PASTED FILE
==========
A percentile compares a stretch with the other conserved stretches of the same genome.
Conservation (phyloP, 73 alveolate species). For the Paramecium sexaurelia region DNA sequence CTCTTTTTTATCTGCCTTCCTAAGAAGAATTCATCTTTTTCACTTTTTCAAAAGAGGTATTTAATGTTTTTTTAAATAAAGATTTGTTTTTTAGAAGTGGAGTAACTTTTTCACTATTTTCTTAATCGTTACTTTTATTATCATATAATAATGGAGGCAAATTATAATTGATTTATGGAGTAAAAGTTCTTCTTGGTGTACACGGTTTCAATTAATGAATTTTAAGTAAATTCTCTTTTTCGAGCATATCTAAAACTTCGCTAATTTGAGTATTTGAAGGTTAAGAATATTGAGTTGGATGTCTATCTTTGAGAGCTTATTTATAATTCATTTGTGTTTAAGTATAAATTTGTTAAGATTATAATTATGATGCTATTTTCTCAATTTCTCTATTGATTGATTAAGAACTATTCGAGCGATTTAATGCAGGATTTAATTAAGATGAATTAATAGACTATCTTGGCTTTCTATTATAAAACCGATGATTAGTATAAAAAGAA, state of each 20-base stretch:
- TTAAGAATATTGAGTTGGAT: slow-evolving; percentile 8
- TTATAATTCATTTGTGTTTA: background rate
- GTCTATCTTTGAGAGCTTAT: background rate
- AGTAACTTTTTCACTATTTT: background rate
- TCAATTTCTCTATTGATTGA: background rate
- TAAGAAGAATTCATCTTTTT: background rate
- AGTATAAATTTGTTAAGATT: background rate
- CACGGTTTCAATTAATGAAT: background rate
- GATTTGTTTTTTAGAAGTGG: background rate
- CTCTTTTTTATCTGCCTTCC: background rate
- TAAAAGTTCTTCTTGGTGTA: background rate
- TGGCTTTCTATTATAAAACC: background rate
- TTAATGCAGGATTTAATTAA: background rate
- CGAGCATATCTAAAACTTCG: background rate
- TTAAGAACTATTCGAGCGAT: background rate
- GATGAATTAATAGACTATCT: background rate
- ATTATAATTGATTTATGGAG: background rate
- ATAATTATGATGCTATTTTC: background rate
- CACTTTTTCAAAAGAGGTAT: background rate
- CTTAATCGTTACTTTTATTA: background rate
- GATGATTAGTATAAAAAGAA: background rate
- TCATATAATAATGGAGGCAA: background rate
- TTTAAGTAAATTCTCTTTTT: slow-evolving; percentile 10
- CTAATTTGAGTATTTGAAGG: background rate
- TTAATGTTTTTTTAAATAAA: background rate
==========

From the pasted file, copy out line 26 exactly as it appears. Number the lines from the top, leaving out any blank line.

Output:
- CTAATTTGAGTATTTGAAGG: background rate